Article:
Third film critic lists best movies thus far

Northwest Arkansas Democrat-Gazette - - STYLE - DAN LYBARGER

Now that my co­horts Piers Marchant and Philip Martin have de­clared what they think are the best films of the new cen­tury, it’s my turn to pick up 20 movies that have stood a some­what brief test of time.

I hate mak­ing lists be­cause I fear that, un­der dead­line pres­sure, I’ll either ag­gran­dize or short­change cer­tain movies. And since I’m the fi­nal Arkansas Demo­crat-Gazette critic to turn in my se­lec­tions, I also feel an obli­ga­tion not to re­peat the lists my peers have made. They’ve al­ready done a ter­rific job of ex­plain­ing why Rata­touille, The Hunt, The Lives of Others, A Sep­a­ra­tion, Pan’s Labyrinth and other films they chose are worth catch­ing.

I’ve picked 20 movies they haven’t men­tioned that all de­buted in 2001 or later. Be­cause I’m con­stantly dis­cov­er­ing wor­thy movies that I missed ear­lier, I won’t say that these are the best of the 21st cen­tury. In­stead, they’re the movies that I’ve either watched re­peat­edly or that gripped me so much on a sin­gle view­ing that my mem­ory re­peats them for me. I’ve used bul­lets in­stead of num­bers be­cause how I’d rank them would vary from day to day.

The best film of this age may be sit­ting in some bar­gain bin wait­ing for me and others to find it.

■ The Fog of War: Eleven

Lessons From the Life of Robert S. McNa­mara (2003) — It’s easy to and right to con­demn for­mer Sec­re­tary of De­fense Robert S. McNa­mara’s deadly mis­takes dur­ing the Viet­nam War, but he and doc­u­men­tary mas­ter Er­rol Mor­ris (who protested against the war) raise a se­ries of dif­fi­cult truths that aren’t go­ing away any­time soon. McNa­mara, even late in his life, seemed in de­nial about his role in the war, but he warns that the com­bi­na­tion of hu­man frailty and nu­clear weapons can lead to tragedies we can’t imag­ine.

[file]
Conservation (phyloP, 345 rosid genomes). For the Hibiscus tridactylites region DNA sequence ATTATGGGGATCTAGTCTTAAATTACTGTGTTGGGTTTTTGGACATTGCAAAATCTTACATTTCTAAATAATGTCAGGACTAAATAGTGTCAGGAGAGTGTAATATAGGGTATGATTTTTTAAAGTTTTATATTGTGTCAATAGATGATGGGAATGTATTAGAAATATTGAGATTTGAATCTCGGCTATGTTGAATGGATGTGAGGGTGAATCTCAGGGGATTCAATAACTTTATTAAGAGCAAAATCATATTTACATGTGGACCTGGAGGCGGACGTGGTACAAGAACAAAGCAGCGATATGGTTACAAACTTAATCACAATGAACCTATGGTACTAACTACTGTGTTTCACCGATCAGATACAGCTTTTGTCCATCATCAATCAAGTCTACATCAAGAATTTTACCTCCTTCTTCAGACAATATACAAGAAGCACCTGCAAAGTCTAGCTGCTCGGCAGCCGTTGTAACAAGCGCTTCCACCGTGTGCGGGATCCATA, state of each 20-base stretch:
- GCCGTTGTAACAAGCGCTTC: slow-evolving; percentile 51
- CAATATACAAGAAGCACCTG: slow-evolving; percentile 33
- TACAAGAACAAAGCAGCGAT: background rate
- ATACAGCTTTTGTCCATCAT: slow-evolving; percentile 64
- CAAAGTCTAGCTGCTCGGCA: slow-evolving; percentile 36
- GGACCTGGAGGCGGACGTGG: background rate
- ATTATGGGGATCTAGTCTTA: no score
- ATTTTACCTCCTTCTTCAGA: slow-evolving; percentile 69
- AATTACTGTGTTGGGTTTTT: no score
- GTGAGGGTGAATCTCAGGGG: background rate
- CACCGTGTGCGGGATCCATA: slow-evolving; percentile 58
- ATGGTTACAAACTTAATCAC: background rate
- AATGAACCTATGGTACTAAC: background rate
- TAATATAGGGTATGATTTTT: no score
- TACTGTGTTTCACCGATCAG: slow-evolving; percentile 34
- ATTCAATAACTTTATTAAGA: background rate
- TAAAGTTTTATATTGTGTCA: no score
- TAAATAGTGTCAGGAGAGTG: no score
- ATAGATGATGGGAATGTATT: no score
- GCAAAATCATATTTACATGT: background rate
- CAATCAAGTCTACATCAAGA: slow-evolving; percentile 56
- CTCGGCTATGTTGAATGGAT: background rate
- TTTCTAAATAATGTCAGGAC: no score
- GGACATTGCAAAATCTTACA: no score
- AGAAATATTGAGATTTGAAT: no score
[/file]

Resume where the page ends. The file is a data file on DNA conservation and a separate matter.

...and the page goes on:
■ Mas­ter and Com­man­der: The Far Side of the World (2003) — Aus­tralian di­rec­tor Peter Weir lost a well-de­served Os­car to a story in­volv­ing hob­bits, but as a fan of both movies I shouldn’t com­plain. Weir makes view­ers feel as if they are on the Bri­tish war­ship get­ting ready for bat­tle against a better armed French op­po­nent. It im­merses the viewer into the world of early 19th-cen­tury naval life and never lets up.

■ The Hurt Locker (2008) — Speak­ing of im­mer­sion, writer Mark Boal and di­rec­tor Kathryn Bigelow’s story of an ob­ses­sive bomb tech­ni­cian (Jeremy Ren­ner) re­veals there are ca­su­al­ties in war who don’t have the phys­i­cal wounds to show for it. The last few min­utes of this movie, where Sgt. James re­turns to the States from Iraq in body but not spirit, still haunt me.

■ The Deep End (2001) — Tilda Swin­ton is mag­nif­i­cent in this thriller about a navy of­fi­cer’s wife try­ing to protect her son from scan­dal in­volv­ing il­licit sex and mur­der. Af­ter 9/11, the film be­came even more en­gross­ing be­cause more mil­i­tary fam­i­lies were spend­ing long stretches apart.

■ Iron Man (2008) — If you’re get­ting tired of Marvel movies or su­per­hero movies in gen­eral, you can blame Robert Downey Jr. and Jon Favreau for fig­ur­ing out how to make the genre as clever and heart­felt as it is eye pop­ping. Watch­ing the movie again is in­trigu­ing be­cause Tony Stark’s weaponized suit comes into the movie rather late, and the film ac­tu­ally raises a se­ries of trou­bling ques­tions about the na­ture of arms deal­ing. Whereas many re­cent en­tries have been more dour than thrilling, the first Iron Man con­sis­tently re­mem­bers it was made to en­ter­tain.

■ Hugo (2011) — It’s no se­cret that Martin Scors­ese is a fa­natic about clas­sic films, and he makes that fa­nati­cism con­ta­gious with Hugo. In ad­di­tion to giv­ing screen pi­o­neer Ge­orges Melies (A Trip to the Moon) his due, Scors­ese demon­strates that 3-D cinema can be more than a ruse to raise ad­mis­sion prices.

■ Eastern Prom­ises (2007) — In his long ca­reer, David Cro­nen­berg has de­vel­oped a knack for sen­si­tiz­ing view­ers to the con­se­quences of vi­o­lence. When his char­ac­ters get into fights, the re­sults are ap­pro­pri­ately har­row­ing to watch. Thanks to breath­tak­ing per­for­mances from Viggo Mortensen, Naomi Watts and Ar­min Mueller-Stahl, it’s fas­ci­nat­ing to dis­cover the deadly side of seem­ingly gen­teel people.

■ Eter­nal Sun­shine of the Spot­less Mind (2004) — Char­lie Kauf­man won an Os­car for his script about a low-rent ser­vice that purges un­wanted mem­o­ries from your head. Un­der Michel Gondry’s de­light­fully quirky but poignant di­rec­tion, Jim Car­rey plays a fel­low who pays to for­get his ex (Kate Winslet), only to dis­cover that he still loves her.

■ Perse­po­lis (2007) — Mar­jane Sa­trapi’s au­to­bi­o­graph­i­cal car­toon about her youth in Iran and Europe re­veals a lot about both cul­tures and con­sis­tently en­ter­tains in the process. Her sim­ple de­signs con­vey far more in­for­ma­tion than a 10-minute mono­logue.